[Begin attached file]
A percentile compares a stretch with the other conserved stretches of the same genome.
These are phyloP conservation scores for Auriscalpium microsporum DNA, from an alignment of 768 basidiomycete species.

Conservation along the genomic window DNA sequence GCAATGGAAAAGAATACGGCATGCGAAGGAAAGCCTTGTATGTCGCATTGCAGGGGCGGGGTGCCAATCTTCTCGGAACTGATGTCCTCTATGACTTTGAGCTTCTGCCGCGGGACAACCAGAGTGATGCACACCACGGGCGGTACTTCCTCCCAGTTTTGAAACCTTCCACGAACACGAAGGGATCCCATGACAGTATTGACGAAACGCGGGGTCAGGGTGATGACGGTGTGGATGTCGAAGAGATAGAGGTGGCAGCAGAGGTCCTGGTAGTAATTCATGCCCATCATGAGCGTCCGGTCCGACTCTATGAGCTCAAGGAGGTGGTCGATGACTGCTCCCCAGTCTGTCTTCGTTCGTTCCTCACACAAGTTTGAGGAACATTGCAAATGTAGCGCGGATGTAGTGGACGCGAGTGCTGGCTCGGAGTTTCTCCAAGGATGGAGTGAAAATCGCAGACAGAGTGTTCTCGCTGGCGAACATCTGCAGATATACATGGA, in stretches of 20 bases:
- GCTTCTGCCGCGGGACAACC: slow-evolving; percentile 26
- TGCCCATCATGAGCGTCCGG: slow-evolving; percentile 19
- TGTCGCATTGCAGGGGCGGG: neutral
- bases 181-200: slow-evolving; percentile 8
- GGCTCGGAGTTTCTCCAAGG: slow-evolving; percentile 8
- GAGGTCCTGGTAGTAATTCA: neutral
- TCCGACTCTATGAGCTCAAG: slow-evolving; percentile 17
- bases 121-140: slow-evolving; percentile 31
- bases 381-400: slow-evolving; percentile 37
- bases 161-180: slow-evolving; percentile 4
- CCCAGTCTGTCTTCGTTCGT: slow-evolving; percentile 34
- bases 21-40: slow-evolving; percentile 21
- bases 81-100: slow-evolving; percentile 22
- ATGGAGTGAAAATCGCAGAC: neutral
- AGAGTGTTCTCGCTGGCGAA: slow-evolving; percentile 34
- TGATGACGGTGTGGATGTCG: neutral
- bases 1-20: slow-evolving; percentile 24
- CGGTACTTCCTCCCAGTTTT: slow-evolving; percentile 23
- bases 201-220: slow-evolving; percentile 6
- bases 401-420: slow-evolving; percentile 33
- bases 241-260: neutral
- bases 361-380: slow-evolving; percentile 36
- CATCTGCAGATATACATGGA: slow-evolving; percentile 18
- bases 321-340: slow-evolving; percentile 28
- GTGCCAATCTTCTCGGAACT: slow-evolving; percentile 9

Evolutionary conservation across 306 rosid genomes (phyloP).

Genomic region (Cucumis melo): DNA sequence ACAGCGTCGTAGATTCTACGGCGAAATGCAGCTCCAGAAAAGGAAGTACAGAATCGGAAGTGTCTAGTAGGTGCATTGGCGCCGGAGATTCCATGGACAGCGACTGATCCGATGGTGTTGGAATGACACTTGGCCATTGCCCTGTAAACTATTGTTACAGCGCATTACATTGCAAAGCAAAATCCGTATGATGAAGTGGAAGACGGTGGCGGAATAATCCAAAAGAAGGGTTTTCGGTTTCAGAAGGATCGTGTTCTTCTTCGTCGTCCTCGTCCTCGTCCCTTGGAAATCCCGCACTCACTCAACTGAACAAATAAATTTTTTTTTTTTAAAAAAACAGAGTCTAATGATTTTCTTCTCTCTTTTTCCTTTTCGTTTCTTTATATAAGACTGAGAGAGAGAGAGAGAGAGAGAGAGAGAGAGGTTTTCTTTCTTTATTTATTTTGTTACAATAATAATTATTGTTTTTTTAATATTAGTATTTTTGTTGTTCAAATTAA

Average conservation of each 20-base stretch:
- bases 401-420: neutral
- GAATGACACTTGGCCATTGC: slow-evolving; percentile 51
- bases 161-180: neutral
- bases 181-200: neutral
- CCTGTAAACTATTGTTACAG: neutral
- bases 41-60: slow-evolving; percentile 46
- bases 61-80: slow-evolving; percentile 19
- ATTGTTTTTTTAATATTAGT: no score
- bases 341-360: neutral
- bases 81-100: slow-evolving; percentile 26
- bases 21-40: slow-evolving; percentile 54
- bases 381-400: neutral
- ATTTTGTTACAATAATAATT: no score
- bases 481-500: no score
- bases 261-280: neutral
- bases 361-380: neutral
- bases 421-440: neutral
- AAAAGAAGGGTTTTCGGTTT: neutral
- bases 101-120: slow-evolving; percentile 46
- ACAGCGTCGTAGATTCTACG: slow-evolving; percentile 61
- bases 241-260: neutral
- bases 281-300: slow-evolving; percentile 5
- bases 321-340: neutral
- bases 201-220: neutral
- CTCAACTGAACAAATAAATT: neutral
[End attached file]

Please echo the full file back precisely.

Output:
A percentile compares a stretch with the other conserved stretches of the same genome.
These are phyloP conservation scores for Auriscalpium microsporum DNA, from an alignment of 768 basidiomycete species.

Conservation along the genomic window DNA sequence GCAATGGAAAAGAATACGGCATGCGAAGGAAAGCCTTGTATGTCGCATTGCAGGGGCGGGGTGCCAATCTTCTCGGAACTGATGTCCTCTATGACTTTGAGCTTCTGCCGCGGGACAACCAGAGTGATGCACACCACGGGCGGTACTTCCTCCCAGTTTTGAAACCTTCCACGAACACGAAGGGATCCCATGACAGTATTGACGAAACGCGGGGTCAGGGTGATGACGGTGTGGATGTCGAAGAGATAGAGGTGGCAGCAGAGGTCCTGGTAGTAATTCATGCCCATCATGAGCGTCCGGTCCGACTCTATGAGCTCAAGGAGGTGGTCGATGACTGCTCCCCAGTCTGTCTTCGTTCGTTCCTCACACAAGTTTGAGGAACATTGCAAATGTAGCGCGGATGTAGTGGACGCGAGTGCTGGCTCGGAGTTTCTCCAAGGATGGAGTGAAAATCGCAGACAGAGTGTTCTCGCTGGCGAACATCTGCAGATATACATGGA, in stretches of 20 bases:
- GCTTCTGCCGCGGGACAACC: slow-evolving; percentile 26
- TGCCCATCATGAGCGTCCGG: slow-evolving; percentile 19
- TGTCGCATTGCAGGGGCGGG: neutral
- bases 181-200: slow-evolving; percentile 8
- GGCTCGGAGTTTCTCCAAGG: slow-evolving; percentile 8
- GAGGTCCTGGTAGTAATTCA: neutral
- TCCGACTCTATGAGCTCAAG: slow-evolving; percentile 17
- bases 121-140: slow-evolving; percentile 31
- bases 381-400: slow-evolving; percentile 37
- bases 161-180: slow-evolving; percentile 4
- CCCAGTCTGTCTTCGTTCGT: slow-evolving; percentile 34
- bases 21-40: slow-evolving; percentile 21
- bases 81-100: slow-evolving; percentile 22
- ATGGAGTGAAAATCGCAGAC: neutral
- AGAGTGTTCTCGCTGGCGAA: slow-evolving; percentile 34
- TGATGACGGTGTGGATGTCG: neutral
- bases 1-20: slow-evolving; percentile 24
- CGGTACTTCCTCCCAGTTTT: slow-evolving; percentile 23
- bases 201-220: slow-evolving; percentile 6
- bases 401-420: slow-evolving; percentile 33
- bases 241-260: neutral
- bases 361-380: slow-evolving; percentile 36
- CATCTGCAGATATACATGGA: slow-evolving; percentile 18
- bases 321-340: slow-evolving; percentile 28
- GTGCCAATCTTCTCGGAACT: slow-evolving; percentile 9

Evolutionary conservation across 306 rosid genomes (phyloP).

Genomic region (Cucumis melo): DNA sequence ACAGCGTCGTAGATTCTACGGCGAAATGCAGCTCCAGAAAAGGAAGTACAGAATCGGAAGTGTCTAGTAGGTGCATTGGCGCCGGAGATTCCATGGACAGCGACTGATCCGATGGTGTTGGAATGACACTTGGCCATTGCCCTGTAAACTATTGTTACAGCGCATTACATTGCAAAGCAAAATCCGTATGATGAAGTGGAAGACGGTGGCGGAATAATCCAAAAGAAGGGTTTTCGGTTTCAGAAGGATCGTGTTCTTCTTCGTCGTCCTCGTCCTCGTCCCTTGGAAATCCCGCACTCACTCAACTGAACAAATAAATTTTTTTTTTTTAAAAAAACAGAGTCTAATGATTTTCTTCTCTCTTTTTCCTTTTCGTTTCTTTATATAAGACTGAGAGAGAGAGAGAGAGAGAGAGAGAGAGAGGTTTTCTTTCTTTATTTATTTTGTTACAATAATAATTATTGTTTTTTTAATATTAGTATTTTTGTTGTTCAAATTAA

Average conservation of each 20-base stretch:
- bases 401-420: neutral
- GAATGACACTTGGCCATTGC: slow-evolving; percentile 51
- bases 161-180: neutral
- bases 181-200: neutral
- CCTGTAAACTATTGTTACAG: neutral
- bases 41-60: slow-evolving; percentile 46
- bases 61-80: slow-evolving; percentile 19
- ATTGTTTTTTTAATATTAGT: no score
- bases 341-360: neutral
- bases 81-100: slow-evolving; percentile 26
- bases 21-40: slow-evolving; percentile 54
- bases 381-400: neutral
- ATTTTGTTACAATAATAATT: no score
- bases 481-500: no score
- bases 261-280: neutral
- bases 361-380: neutral
- bases 421-440: neutral
- AAAAGAAGGGTTTTCGGTTT: neutral
- bases 101-120: slow-evolving; percentile 46
- ACAGCGTCGTAGATTCTACG: slow-evolving; percentile 61
- bases 241-260: neutral
- bases 281-300: slow-evolving; percentile 5
- bases 321-340: neutral
- bases 201-220: neutral
- CTCAACTGAACAAATAAATT: neutral